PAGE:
Episode 6 Extras: Quotes

Below are the full versions of the quotes read or referenced in Episode 6, and their sources.

[17:53]

Then Ilúvatar spoke, and he said: ‘Mighty are the Ainur, and mightiest among them is Melkor; but that he may know, and all the Ainur, that I am Ilúvatar, those things that ye have sung, I will show them forth, that ye may see what ye have done. And thou, Melkor, shalt see that no theme may be played that hath not its uttermost source in me, nor can any alter the music in my despite. For he that attempteth this shall prove but mine instrument in the devising of things more wonderful, which he himself hath not imagined.’

The Silmarillion, Ainulindale

 

[24:48]

The wedding of his father was not pleasing to Fëanor; and he had no great love for Indis, nor for Fingolfin and Finarfin, her sons. He lived apart from them, exploring the land of Aman, or busying himself with the knowledge and the crafts in which he delighted. In those unhappy things which later came to pass, and in which Fëanor was the leader, many saw the effect of this breach within the house of Finwë, judging that if Finwë had endured his loss and been content with the fathering of his mighty son, the courses of Fëanor would have been otherwise, and great evil might have been prevented; for the sorrow and the strife in the house of Finwë is graven in the memory of the Noldorin Elves. But the children of Indis were great and glorious, and their children also; and if they had not lived the history of the Eldar would have been diminished.

The Silmarillion, Chapter 6, Of Fëanor and the Unchaining of Melkor

[44:32]

But Ilúvatar spoke again and said: ‘Even as I gave being to the thoughts of the Ainur at the beginning of the World, so now I have taken up thy desire and given to it a place therein; but in no other way will I amend thy handiwork, and as thou hast made it, so shall it be. But I will not suffer this: that these should come before the Firstborn of my design, nor that thy impatience should be rewarded. They shall sleep now in the darkness under stone, and shall not come forth until the Firstborn have awakened upon Earth; and until that time thou and they shall wait, though long it seem. But when the time comes I will awaken them, and they shall be to thee as children; and often strife shall arise between thine and mine, the children of my adoption and the children of my choice.’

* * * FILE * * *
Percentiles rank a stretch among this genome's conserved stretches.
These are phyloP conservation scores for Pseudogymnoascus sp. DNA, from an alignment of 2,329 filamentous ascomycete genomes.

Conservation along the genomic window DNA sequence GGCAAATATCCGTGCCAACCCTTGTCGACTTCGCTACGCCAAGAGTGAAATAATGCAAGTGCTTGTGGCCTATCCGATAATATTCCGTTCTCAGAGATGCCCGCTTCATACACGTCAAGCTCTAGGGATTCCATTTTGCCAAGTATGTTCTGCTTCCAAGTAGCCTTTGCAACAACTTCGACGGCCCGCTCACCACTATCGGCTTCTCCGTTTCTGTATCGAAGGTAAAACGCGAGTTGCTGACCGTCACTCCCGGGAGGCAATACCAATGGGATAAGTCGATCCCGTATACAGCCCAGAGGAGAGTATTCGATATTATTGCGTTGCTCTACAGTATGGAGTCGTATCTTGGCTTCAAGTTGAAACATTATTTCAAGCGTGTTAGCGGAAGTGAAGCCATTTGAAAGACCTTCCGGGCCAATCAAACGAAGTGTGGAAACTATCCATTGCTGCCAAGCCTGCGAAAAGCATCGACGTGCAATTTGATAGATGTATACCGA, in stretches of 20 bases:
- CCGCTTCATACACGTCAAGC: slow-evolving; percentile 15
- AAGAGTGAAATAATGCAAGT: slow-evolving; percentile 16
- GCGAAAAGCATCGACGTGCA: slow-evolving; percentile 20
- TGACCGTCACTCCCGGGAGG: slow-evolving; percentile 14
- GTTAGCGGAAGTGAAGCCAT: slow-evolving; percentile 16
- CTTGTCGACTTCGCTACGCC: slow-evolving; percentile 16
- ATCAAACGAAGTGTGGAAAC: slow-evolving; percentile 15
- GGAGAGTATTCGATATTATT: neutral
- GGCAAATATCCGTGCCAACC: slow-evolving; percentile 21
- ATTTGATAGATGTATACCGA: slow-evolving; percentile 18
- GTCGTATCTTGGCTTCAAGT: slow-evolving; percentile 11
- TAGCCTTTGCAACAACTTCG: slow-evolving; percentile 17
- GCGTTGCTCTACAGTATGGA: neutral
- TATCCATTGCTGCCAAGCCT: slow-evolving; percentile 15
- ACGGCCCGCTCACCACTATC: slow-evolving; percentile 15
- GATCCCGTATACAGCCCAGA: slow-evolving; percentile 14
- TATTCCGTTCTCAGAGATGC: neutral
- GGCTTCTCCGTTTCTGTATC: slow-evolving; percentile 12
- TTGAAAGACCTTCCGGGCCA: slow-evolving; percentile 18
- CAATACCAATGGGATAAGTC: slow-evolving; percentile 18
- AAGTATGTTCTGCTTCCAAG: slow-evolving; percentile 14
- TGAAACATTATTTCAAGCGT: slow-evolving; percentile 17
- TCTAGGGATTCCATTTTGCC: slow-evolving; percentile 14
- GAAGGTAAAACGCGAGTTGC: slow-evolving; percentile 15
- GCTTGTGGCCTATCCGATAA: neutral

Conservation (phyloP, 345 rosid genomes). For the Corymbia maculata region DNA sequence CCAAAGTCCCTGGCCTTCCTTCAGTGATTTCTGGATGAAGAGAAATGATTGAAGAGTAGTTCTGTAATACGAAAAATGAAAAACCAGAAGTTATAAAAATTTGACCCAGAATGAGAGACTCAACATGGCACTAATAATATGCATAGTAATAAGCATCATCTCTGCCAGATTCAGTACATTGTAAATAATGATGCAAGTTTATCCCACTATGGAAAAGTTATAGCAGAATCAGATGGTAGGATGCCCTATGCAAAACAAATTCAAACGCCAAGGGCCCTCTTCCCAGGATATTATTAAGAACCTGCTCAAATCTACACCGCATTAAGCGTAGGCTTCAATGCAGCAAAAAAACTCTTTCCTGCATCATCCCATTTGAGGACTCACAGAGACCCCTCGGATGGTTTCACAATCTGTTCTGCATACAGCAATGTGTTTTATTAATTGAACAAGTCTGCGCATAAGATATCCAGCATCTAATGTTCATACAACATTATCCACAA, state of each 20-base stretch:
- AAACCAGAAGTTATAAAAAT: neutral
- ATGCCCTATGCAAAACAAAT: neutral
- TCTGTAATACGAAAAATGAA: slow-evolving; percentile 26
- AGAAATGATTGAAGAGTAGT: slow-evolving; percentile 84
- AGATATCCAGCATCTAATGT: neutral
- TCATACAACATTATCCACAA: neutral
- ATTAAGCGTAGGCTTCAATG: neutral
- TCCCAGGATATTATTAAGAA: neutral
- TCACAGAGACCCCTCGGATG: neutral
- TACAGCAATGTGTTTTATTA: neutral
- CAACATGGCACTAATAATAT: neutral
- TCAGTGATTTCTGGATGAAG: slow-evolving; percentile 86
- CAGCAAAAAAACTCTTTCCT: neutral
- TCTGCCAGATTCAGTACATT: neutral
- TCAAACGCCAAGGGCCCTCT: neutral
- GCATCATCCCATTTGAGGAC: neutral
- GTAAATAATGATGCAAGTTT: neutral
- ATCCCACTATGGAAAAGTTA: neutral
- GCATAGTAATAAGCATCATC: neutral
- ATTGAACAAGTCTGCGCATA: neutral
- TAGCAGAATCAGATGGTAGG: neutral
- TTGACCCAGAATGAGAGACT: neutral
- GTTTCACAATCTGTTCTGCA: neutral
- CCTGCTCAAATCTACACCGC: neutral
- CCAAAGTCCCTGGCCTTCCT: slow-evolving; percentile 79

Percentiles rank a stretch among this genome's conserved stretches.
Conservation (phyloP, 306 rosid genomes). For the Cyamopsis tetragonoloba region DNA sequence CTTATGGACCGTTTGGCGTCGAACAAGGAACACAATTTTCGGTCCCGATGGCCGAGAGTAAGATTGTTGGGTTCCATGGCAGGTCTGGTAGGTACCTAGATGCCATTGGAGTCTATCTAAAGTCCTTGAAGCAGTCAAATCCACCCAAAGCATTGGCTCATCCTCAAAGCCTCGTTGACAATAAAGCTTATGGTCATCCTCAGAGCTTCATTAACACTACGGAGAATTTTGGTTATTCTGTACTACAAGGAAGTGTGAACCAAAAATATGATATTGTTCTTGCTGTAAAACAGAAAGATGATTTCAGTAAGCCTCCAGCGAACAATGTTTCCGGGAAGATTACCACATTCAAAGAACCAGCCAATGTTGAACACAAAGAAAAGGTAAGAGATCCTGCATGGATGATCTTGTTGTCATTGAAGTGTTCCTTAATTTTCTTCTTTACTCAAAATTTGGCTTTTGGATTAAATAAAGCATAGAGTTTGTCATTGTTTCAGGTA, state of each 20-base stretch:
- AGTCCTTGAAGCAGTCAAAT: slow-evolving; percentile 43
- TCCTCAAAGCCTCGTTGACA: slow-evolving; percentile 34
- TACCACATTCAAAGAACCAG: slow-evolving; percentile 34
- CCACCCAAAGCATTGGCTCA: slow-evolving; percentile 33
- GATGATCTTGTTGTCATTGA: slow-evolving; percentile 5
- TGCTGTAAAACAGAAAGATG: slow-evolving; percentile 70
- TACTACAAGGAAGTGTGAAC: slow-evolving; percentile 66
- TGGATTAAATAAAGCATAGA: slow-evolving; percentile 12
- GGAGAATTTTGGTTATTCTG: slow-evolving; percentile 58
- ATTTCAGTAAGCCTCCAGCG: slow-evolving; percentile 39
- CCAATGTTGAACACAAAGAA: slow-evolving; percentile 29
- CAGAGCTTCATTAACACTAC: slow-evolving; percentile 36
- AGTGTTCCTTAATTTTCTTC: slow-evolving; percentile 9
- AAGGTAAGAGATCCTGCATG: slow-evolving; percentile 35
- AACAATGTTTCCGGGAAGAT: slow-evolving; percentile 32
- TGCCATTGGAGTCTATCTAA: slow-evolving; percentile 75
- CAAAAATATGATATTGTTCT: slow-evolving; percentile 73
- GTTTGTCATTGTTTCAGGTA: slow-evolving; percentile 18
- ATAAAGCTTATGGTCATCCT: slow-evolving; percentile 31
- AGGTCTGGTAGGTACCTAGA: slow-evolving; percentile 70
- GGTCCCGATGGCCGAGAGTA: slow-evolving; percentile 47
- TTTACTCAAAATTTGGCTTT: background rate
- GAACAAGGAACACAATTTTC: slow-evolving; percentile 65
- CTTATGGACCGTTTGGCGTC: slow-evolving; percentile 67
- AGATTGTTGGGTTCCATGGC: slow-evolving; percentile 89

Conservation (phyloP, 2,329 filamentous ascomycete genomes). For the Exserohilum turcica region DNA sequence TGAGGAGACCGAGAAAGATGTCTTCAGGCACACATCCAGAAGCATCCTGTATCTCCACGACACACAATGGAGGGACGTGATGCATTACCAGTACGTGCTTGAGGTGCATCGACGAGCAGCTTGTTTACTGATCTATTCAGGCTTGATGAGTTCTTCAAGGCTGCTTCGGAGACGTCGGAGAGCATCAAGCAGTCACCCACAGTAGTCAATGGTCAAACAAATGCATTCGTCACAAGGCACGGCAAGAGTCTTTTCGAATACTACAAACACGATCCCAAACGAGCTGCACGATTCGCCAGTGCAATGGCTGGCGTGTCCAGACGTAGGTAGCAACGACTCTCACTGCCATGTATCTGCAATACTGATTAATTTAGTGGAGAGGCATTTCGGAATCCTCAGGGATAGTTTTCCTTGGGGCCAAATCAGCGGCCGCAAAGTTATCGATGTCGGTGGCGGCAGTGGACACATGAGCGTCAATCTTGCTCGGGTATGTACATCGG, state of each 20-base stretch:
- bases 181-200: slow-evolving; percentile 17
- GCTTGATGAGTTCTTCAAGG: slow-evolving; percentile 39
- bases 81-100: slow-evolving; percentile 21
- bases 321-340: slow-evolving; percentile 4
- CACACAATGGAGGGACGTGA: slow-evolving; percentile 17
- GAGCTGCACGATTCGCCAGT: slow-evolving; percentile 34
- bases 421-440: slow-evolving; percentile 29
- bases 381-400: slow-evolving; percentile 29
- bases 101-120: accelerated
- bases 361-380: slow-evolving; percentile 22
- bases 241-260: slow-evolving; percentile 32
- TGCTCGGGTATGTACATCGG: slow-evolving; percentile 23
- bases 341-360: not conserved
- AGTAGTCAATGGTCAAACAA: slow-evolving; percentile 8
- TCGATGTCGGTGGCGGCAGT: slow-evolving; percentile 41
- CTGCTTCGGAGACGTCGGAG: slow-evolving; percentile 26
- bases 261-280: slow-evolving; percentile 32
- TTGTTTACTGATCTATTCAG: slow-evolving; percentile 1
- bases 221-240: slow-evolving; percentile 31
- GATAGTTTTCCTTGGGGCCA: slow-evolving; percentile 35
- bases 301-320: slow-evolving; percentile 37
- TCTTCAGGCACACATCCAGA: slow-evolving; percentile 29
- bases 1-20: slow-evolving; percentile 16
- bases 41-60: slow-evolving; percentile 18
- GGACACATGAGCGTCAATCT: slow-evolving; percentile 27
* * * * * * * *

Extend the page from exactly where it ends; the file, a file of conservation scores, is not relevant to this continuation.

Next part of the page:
The Silmarillion, Chapter 2, of Aüle and Yavanna

 

[53:40]

In summary: I think it must be assumed that ‘talking’ is not necessarily the sign of the possession of a ‘rational soul’ or fea7
The Orcs were beasts of humanized shape (to mock Men and Elves) deliberately perverted / converted into a more close resemblance to Men. Their ‘talking’ was really reeling off ‘records’ set in them by Melkor. Even their rebellious critical words — he knew about them. Melkor taught them speech and as they bred they inherited this; and they had just as much independence as have, say, dogs or horses of their human masters. This talking was largely echoic (cf. parrots). In The Lord of the Rings Sauron is said to have devised a language for Them. The same sort of thing may be said of Huan and the Eagles: they were taught language by the Valar, and raised to a higher level — but they still had no fear.

The History of Middle Earth vol 10: Morgoth’s Ring, p410